Hosni Mubarak

Hosni Mubarak
حسني مبارك
Hosni Mubarak ritratto.jpg
Mubarak in 2009
4th President of Egypt
In office
14 October 1981 – 11 February 2011
Prime Minister
Vice PresidentOmar Suleiman[a]
Preceded bySufi Abu Taleb (Acting)
Succeeded byMohamed Hussein Tantawi (Interim)
Prime Minister of Egypt
In office
7 October 1981 – 2 January 1982
PresidentSufi Abu Taleb (Acting)
Himself
Preceded byAnwar Sadat
Succeeded byAhmad Fuad Mohieddin
15th Vice-President of Egypt
In office
16 April 1975 – 14 October 1981
PresidentAnwar Sadat
Preceded byHussein el-Shafei
Mahmoud Fawzi
Succeeded byOmar Suleiman[a]
Secretary General of the Non-Aligned Movement
In office
16 July 2009 – 11 February 2011
Preceded byRaúl Castro
Succeeded byMohamed Hussein Tantawi (Acting)
Commander of the Air Force
In office
23 April 1972 – 16 April 1975
PresidentAnwar Sadat
Preceded byAli Mustafa Baghdady
Succeeded byMahmoud Shaker
Director of the Egyptian Air Academy
In office
November 1967 – June 1969[1]
Preceded byYahia Saleh Al-Aidaros
Succeeded byMahmoud Shaker
Personal details
Born
Muhammad Hosni El Sayed Mubarak

(1928-05-04) 4 May 1928 (age 91)
Kafr-El Meselha, Kingdom of Egypt
Political partyNational Democratic Party (1978–2011)
Spouse(s)
Suzanne Thabet (m. 1959)
Children
Alma materEgyptian Military Academy
Egyptian Air Academy
Frunze Military Academy
Signature
Military service
Allegiance Egypt
Branch/service Egyptian Air Force
Years of service1950–1975
RankAir Chief Marshal - Egyptian Air Force rank.pngAir Chief Marshal[2]
CommandsEgyptian Air Force
Egyptian Air Academy
Beni Suef Air Base
Cairo West Air Base
a. ^ Office vacant from 14 October 1981 to 29 January 2011
b. ^ as Chairman of the Supreme Council of the Armed Forces
c.^ c. military rank withdrawn after trial

Muhammad Hosni El Sayed Mubarak (Arabic: محمد حسني السيد مبارك‎, romanizedMuḥammad Ḥusnī as-Sayyid Mubārak, Egyptian Arabic: [mæˈħæmmæd ˈħosni (ʔe)sˈsæjjed moˈbɑːɾɑk]; born 4 May 1928) is a former Egyptian military and political leader who served as the fourth president of Egypt from 1981 to 2011.

Before he entered politics, Mubarak was a career officer in the Egyptian Air Force. He served as its commander from 1972 to 1975 and rose to the rank of air chief marshal in 1973.[2] Some time in the 1950s, he returned to the Air Force Academy as an instructor, remaining there until early 1959.[2] He assumed presidency after the assassination of Anwar Sadat. Mubarak's presidency lasted almost thirty years, making him Egypt's longest-serving ruler since Muhammad Ali Pasha, who ruled the country from 1805 to 1848, a reign of 43 years.[3] Mubarak stepped down after 18 days of demonstrations during the Egyptian Revolution of 2011.[4] On 11 February 2011, Vice President Omar Suleiman announced that Mubarak had resigned as president and transferred authority to the Supreme Council of the Armed Forces.[5][6]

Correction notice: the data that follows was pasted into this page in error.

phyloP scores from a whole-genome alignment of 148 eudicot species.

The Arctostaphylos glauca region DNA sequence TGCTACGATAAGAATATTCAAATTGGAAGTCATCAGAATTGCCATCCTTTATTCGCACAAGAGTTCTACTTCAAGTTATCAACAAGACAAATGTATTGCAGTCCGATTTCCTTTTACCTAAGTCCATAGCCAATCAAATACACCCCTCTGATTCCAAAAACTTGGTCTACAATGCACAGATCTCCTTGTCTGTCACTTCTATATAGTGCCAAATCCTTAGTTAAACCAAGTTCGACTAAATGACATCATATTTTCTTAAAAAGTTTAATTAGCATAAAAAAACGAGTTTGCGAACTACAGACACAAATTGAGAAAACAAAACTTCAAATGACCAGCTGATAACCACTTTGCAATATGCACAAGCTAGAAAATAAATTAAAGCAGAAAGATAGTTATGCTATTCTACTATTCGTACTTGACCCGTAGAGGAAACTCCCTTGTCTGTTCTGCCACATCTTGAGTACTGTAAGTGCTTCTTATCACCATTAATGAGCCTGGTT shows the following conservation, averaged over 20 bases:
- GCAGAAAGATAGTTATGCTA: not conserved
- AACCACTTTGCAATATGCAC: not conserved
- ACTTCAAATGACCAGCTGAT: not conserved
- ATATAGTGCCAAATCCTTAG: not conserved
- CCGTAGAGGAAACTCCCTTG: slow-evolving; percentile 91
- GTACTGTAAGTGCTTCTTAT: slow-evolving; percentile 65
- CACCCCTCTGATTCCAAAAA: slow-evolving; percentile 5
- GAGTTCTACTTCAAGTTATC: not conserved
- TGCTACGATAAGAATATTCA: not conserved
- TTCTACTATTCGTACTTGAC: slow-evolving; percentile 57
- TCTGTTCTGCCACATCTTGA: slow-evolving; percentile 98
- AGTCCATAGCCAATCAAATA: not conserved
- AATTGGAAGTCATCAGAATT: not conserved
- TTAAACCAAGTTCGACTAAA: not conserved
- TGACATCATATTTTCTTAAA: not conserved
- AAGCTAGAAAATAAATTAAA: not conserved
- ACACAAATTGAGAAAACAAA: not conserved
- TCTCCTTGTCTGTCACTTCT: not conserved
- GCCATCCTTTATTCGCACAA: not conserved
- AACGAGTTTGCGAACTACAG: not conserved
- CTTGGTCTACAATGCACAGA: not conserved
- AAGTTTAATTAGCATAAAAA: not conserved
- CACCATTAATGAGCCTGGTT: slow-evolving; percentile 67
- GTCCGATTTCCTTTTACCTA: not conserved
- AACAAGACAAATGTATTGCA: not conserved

On 13 April 2011, a prosecutor ordered Mubarak and both of his sons (Alaa and Gamal) to be detained for 15 days of questioning about allegations of corruption and abuse of power.[7] Mubarak was then ordered to stand trial on charges of negligence for failing to halt the killing of peaceful protesters during the revolution.[8] These trials began on 3 August 2011.[9] On 2 June 2012, an Egyptian court sentenced Mubarak to life imprisonment. After sentencing, he was reported to have suffered a series of health crises. On 13 January 2013, Egypt's Court of Cassation (the nation's high court of appeal) overturned Mubarak's sentence and ordered a retrial.[10] On retrial, Mubarak and his sons were convicted on 9 May 2015 of corruption and given prison sentences.[11] Mubarak was detained in a military hospital and his sons were freed 12 October 2015 by a Cairo court.[12] He was acquitted on 2 March 2017 by the Court of Cassation and released on 24 March 2017.[13][14]

Early life and Air Force career